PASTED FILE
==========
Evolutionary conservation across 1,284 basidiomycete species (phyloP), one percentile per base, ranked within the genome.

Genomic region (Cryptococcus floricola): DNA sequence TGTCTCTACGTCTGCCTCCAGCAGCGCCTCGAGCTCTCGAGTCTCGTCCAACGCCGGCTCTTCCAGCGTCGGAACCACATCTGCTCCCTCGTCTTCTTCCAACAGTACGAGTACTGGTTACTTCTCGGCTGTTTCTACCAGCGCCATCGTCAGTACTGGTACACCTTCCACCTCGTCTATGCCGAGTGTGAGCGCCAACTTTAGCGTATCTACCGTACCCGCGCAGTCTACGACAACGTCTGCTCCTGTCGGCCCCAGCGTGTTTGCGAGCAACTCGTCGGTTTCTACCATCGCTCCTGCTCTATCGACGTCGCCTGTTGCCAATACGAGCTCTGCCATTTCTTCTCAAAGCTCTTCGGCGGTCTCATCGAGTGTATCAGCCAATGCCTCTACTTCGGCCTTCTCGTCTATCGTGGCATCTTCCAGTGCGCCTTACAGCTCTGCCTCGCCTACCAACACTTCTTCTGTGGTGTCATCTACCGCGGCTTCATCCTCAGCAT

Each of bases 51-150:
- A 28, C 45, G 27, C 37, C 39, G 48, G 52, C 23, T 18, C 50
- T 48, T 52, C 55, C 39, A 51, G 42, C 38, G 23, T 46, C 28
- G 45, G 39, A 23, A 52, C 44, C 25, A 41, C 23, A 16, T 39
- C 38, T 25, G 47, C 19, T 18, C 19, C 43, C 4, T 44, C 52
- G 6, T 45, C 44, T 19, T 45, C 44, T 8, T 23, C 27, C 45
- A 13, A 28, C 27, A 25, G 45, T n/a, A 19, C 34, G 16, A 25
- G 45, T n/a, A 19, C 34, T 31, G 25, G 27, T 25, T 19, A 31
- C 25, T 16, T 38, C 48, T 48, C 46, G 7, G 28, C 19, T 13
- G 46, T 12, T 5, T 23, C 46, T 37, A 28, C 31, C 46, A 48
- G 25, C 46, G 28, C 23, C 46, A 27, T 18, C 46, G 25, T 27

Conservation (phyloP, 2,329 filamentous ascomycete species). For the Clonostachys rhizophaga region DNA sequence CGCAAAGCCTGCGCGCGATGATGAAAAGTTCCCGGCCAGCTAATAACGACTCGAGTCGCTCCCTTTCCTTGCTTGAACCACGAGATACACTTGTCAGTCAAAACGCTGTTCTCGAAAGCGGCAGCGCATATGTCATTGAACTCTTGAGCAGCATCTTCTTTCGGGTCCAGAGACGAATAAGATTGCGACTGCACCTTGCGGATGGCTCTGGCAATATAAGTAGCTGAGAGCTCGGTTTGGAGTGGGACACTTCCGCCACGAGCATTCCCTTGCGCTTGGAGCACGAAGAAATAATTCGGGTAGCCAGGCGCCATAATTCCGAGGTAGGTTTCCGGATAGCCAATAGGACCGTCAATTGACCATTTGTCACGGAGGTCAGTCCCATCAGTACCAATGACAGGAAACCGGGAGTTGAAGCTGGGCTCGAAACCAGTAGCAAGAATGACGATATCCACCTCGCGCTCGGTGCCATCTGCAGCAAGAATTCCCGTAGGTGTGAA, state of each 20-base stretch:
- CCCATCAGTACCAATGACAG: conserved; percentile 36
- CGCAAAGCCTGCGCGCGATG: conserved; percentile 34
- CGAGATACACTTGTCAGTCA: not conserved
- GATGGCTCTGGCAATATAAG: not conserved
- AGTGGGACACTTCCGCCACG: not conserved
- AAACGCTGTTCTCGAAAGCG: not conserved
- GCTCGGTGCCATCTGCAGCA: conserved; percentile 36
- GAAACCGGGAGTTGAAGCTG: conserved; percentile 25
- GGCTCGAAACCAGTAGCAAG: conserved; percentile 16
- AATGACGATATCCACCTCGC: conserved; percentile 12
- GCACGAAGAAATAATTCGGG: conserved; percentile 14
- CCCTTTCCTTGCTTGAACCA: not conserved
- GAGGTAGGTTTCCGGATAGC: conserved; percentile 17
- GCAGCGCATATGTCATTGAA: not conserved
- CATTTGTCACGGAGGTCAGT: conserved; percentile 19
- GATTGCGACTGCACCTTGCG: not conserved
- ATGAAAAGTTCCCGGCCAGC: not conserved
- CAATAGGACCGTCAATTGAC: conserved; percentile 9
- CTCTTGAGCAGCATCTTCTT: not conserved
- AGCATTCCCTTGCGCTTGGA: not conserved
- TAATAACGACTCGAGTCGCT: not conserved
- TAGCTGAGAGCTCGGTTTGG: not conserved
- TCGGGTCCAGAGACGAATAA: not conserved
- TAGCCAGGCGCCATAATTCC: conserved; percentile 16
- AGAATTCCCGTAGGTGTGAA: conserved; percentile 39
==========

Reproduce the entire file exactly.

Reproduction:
Evolutionary conservation across 1,284 basidiomycete species (phyloP), one percentile per base, ranked within the genome.

Genomic region (Cryptococcus floricola): DNA sequence TGTCTCTACGTCTGCCTCCAGCAGCGCCTCGAGCTCTCGAGTCTCGTCCAACGCCGGCTCTTCCAGCGTCGGAACCACATCTGCTCCCTCGTCTTCTTCCAACAGTACGAGTACTGGTTACTTCTCGGCTGTTTCTACCAGCGCCATCGTCAGTACTGGTACACCTTCCACCTCGTCTATGCCGAGTGTGAGCGCCAACTTTAGCGTATCTACCGTACCCGCGCAGTCTACGACAACGTCTGCTCCTGTCGGCCCCAGCGTGTTTGCGAGCAACTCGTCGGTTTCTACCATCGCTCCTGCTCTATCGACGTCGCCTGTTGCCAATACGAGCTCTGCCATTTCTTCTCAAAGCTCTTCGGCGGTCTCATCGAGTGTATCAGCCAATGCCTCTACTTCGGCCTTCTCGTCTATCGTGGCATCTTCCAGTGCGCCTTACAGCTCTGCCTCGCCTACCAACACTTCTTCTGTGGTGTCATCTACCGCGGCTTCATCCTCAGCAT

Each of bases 51-150:
- A 28, C 45, G 27, C 37, C 39, G 48, G 52, C 23, T 18, C 50
- T 48, T 52, C 55, C 39, A 51, G 42, C 38, G 23, T 46, C 28
- G 45, G 39, A 23, A 52, C 44, C 25, A 41, C 23, A 16, T 39
- C 38, T 25, G 47, C 19, T 18, C 19, C 43, C 4, T 44, C 52
- G 6, T 45, C 44, T 19, T 45, C 44, T 8, T 23, C 27, C 45
- A 13, A 28, C 27, A 25, G 45, T n/a, A 19, C 34, G 16, A 25
- G 45, T n/a, A 19, C 34, T 31, G 25, G 27, T 25, T 19, A 31
- C 25, T 16, T 38, C 48, T 48, C 46, G 7, G 28, C 19, T 13
- G 46, T 12, T 5, T 23, C 46, T 37, A 28, C 31, C 46, A 48
- G 25, C 46, G 28, C 23, C 46, A 27, T 18, C 46, G 25, T 27

Conservation (phyloP, 2,329 filamentous ascomycete species). For the Clonostachys rhizophaga region DNA sequence CGCAAAGCCTGCGCGCGATGATGAAAAGTTCCCGGCCAGCTAATAACGACTCGAGTCGCTCCCTTTCCTTGCTTGAACCACGAGATACACTTGTCAGTCAAAACGCTGTTCTCGAAAGCGGCAGCGCATATGTCATTGAACTCTTGAGCAGCATCTTCTTTCGGGTCCAGAGACGAATAAGATTGCGACTGCACCTTGCGGATGGCTCTGGCAATATAAGTAGCTGAGAGCTCGGTTTGGAGTGGGACACTTCCGCCACGAGCATTCCCTTGCGCTTGGAGCACGAAGAAATAATTCGGGTAGCCAGGCGCCATAATTCCGAGGTAGGTTTCCGGATAGCCAATAGGACCGTCAATTGACCATTTGTCACGGAGGTCAGTCCCATCAGTACCAATGACAGGAAACCGGGAGTTGAAGCTGGGCTCGAAACCAGTAGCAAGAATGACGATATCCACCTCGCGCTCGGTGCCATCTGCAGCAAGAATTCCCGTAGGTGTGAA, state of each 20-base stretch:
- CCCATCAGTACCAATGACAG: conserved; percentile 36
- CGCAAAGCCTGCGCGCGATG: conserved; percentile 34
- CGAGATACACTTGTCAGTCA: not conserved
- GATGGCTCTGGCAATATAAG: not conserved
- AGTGGGACACTTCCGCCACG: not conserved
- AAACGCTGTTCTCGAAAGCG: not conserved
- GCTCGGTGCCATCTGCAGCA: conserved; percentile 36
- GAAACCGGGAGTTGAAGCTG: conserved; percentile 25
- GGCTCGAAACCAGTAGCAAG: conserved; percentile 16
- AATGACGATATCCACCTCGC: conserved; percentile 12
- GCACGAAGAAATAATTCGGG: conserved; percentile 14
- CCCTTTCCTTGCTTGAACCA: not conserved
- GAGGTAGGTTTCCGGATAGC: conserved; percentile 17
- GCAGCGCATATGTCATTGAA: not conserved
- CATTTGTCACGGAGGTCAGT: conserved; percentile 19
- GATTGCGACTGCACCTTGCG: not conserved
- ATGAAAAGTTCCCGGCCAGC: not conserved
- CAATAGGACCGTCAATTGAC: conserved; percentile 9
- CTCTTGAGCAGCATCTTCTT: not conserved
- AGCATTCCCTTGCGCTTGGA: not conserved
- TAATAACGACTCGAGTCGCT: not conserved
- TAGCTGAGAGCTCGGTTTGG: not conserved
- TCGGGTCCAGAGACGAATAA: not conserved
- TAGCCAGGCGCCATAATTCC: conserved; percentile 16
- AGAATTCCCGTAGGTGTGAA: conserved; percentile 39